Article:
princess the Franks, at the same time, and almost m the spirit of romantic chivalry, the savage monarch professed himself the lover and the champion of the princess Honoria. The sister of Valentinian was educated in the palace of Ravenna; and, as her marriage might be productive of some danger to the state, she was raised, by the title of Augusta' above the hopes of the most presumptuous subject. But the fair Honoria had no sooner attained the sixteenth year of her age, than she detested the importunate greatness which must for ever exclude her from the comforts of honourable love: in the. midst of vain and unsatisfactory pomp, Honoria sighed, yielded to the impulse of nature, and threw herself into the arms of her chamberlain Eugenius. Her guilt and shame (such is the absurd language of imperious man) were soon betrayed by the appearances of pregnancy: but the disgrace of the royal family was' published to the world by the imprudence of the empress Placidia; who dismissed her daughter, after a strict and shameful confinement, to a remote exile at Constantinople. The unhappy princess passed twelve or fourteen years in the irksome society of the sisters of Theodosius, and their chosen virgins; to whose crown Honoria could no longer aspire, and whose monastic assiduity of prayer, fasting, and vigils, she reluctantly imitated. Her impatience of long and hopeless celibacy, urged her to embrace a strange and desperate resolution. The name of Attilawas familiar and formidable at Constantinople; and his frequent embassies entertained a perpetual intercourse between his camp and the imperial palace. In the pursuit of love, or rather of revenge, the daughter of Placidia sacrificed every duty and every prejudice; and offered to deliver her person into the arms of a barbarian, of whose language she was ignorant, whose figure was scarcely human, and whose religion and manners she abhorred. By the ministry of a faithful eunuch, she transmitted to Attila a ring, the pledge of her affection; and earnestly conjured him to claim her as a lawful spouse, to whom he had been secretly betrothed. These indecent advances were received, however, with coldness and disdain; and the king of the Huns continued to multiply the number of his wives, till his love was awakened by the more forcible passions of ambition and avarice. The invasion of Gaul was preceded, and justified, by a formal demand of the princess Honoria, with a just and equal share of the imperial patrimony. His predecessors, the ancient Tanjous, had often addressed, in the same hostile and peremptory manner, the daughters of China; and the pretensions of Attila were not less offensive to the majesty of Rome. A firm, but temperate, refusal was communicated to his ambassadors. The right of female succession, though it might derive a specious argument from the recent examples of Placidia and Pulcheria, was strenuously denied; and the indissoluble engagements of Honoria were opposed to the claims of her Scythian lover/ On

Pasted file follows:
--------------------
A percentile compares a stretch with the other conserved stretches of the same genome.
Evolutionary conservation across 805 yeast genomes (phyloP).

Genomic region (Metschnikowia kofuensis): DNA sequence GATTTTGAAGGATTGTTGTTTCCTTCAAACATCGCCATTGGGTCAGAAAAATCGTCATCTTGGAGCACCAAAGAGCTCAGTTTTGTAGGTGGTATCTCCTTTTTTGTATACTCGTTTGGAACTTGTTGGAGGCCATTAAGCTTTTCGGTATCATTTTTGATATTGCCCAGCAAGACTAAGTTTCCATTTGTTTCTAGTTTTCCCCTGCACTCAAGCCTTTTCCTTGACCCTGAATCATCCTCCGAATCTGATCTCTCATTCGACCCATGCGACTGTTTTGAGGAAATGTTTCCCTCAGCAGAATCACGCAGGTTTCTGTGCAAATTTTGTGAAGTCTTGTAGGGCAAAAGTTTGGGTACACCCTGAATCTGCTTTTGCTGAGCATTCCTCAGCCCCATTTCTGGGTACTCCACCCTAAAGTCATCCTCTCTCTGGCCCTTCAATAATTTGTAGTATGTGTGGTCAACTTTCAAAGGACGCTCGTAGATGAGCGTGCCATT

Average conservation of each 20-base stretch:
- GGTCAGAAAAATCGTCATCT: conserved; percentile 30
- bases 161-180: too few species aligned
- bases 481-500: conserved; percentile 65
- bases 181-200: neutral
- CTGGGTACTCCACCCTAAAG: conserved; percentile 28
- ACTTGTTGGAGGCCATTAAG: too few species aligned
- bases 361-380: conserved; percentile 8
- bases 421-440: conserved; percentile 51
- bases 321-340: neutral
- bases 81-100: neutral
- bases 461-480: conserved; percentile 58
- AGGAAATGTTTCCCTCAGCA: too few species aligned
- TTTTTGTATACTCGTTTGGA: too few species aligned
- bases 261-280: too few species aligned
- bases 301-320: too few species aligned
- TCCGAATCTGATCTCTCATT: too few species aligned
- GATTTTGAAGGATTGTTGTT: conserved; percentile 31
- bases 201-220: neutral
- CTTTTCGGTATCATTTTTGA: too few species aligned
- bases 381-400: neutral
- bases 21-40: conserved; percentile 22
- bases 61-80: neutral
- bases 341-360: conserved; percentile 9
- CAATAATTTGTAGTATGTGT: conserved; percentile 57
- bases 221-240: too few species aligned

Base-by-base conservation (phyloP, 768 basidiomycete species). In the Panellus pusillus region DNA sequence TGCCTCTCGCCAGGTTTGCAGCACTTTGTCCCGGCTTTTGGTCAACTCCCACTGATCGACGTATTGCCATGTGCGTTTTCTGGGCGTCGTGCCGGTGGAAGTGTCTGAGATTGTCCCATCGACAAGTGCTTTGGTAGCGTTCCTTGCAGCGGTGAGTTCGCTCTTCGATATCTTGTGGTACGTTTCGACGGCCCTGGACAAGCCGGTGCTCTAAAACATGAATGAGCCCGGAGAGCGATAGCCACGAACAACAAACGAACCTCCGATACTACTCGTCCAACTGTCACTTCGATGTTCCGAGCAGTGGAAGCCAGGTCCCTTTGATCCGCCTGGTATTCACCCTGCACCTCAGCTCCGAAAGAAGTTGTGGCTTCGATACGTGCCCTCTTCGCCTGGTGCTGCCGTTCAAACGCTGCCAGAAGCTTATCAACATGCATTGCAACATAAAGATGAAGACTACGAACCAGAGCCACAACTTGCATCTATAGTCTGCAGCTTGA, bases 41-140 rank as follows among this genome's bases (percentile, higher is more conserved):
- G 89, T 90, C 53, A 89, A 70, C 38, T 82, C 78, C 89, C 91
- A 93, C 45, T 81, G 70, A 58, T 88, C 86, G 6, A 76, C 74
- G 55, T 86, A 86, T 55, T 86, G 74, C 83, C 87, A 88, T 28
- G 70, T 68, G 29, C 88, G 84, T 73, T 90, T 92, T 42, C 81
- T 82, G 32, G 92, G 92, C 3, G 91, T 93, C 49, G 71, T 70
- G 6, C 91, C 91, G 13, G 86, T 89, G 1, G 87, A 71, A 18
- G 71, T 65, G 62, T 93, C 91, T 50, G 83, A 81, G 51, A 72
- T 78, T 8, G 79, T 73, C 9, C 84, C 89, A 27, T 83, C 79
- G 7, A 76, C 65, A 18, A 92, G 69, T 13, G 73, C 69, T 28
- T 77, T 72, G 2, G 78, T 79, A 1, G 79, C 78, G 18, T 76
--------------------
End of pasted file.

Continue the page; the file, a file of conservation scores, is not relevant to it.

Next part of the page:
d Under the Merovingian race, the throne was hereditary; but all the sons of the deceased monarch were equally entitled to their share of his treasures and territories. See the dissertations of M. de Foncemagne, in the sixth and eighth volumes of the Mrmnirrs de 1'Academie.

'' A medal is still extant which exhibits the pleasing countenance of Honoria, with the title of Augusta; and on the reverse, the improper legend of Salsa Reipubiiae round the monagram of Christ. See Ducange, Famil. Byzantin. p. 67. 73.

1 See Priscus, p. 39, 40. It might be fairly alleged, that if femalo* could sueceed to the throne, Yalentinian himself, who had married the daughterand heiress of the young Theodosius, would have asserted her right to the eastem empire.

the discovery of her connexion with the king of the Huns, the guilty princess had been sent away, as an object of horror, from Constantinople to Italy: her life was spared; but the ceremony of her marriage was performed with some obscure and nominal husband, before she was immured in a perpetual prison, to bewail those crimes and misfortunes, which Honoria might have escaped, had she not been born the daughter of an emperor.g

A«iia in- A native of Gaul, and a contemporary, the cfuf a learned and eloquent Sidonius, who was afterbesieges ward bishop of Clermont, had made a promise to one of his friends, that he would compose a regular history of the war of Attila. If the modesty of Sidonius had not discouraged him from the prosecution of this interesting work,11 the historian would have related, with the simplicity of truth, those memorable events, to which the poet, in vague and doubtful metaphors, has concisely alluded.1 The kings and nations of Germany and Scythia, from the Volga perhaps to the Danube, obeyed the warlike summons of Attila. From the royal village, in the plains of Hungary, his standard moved towards the west; and, after a march of seven or eight hundred miles, he reached the conflux of the Rhine and the Necker; where he was joined by the Franks,

K The adventures of Hoooria are imperfectly related by Jomandes, de Succes•ione Regn. c. 97. and de Reb. Get . c. 42. p. 674. and in the Chronicles of Prosper and Marcellinus; but they cannot be made consistent, or probable, unless we separate, by an interval of time and place, her intrigue with Eugenius, ami her invitation of Attila.

b Exegeras mihi, ut promitterem tibi, Attila! bellum stylo me posteris intnnaturara ... coeperam scribere, sed opens arxepti fasce perspecto, taeduit inchoasse. Sidoo. Apoll. lib. fi. epist . 15. p. 246.

'Subito cum rupta tumultn

Barbaries totas inte transfuderat Arctos,

Gallia. Pugnacem Regum comitante Gelono

Gepida trux sequitur; Scyrum Burgundio cogit:

Chunus, Bellonotus, Nourus, Basterha, Tnringus

Bructerus, ulvosa vel quem Nicer abluit unda

Prorumpit Francus. Cecidit cito secta bipenni

Hercynia in lintres, et Rhenum texuit alno.

Et jam terrificis diffuderat Attila turmis

In camposse Belga taos. Panegyr. Avit. 319, &c.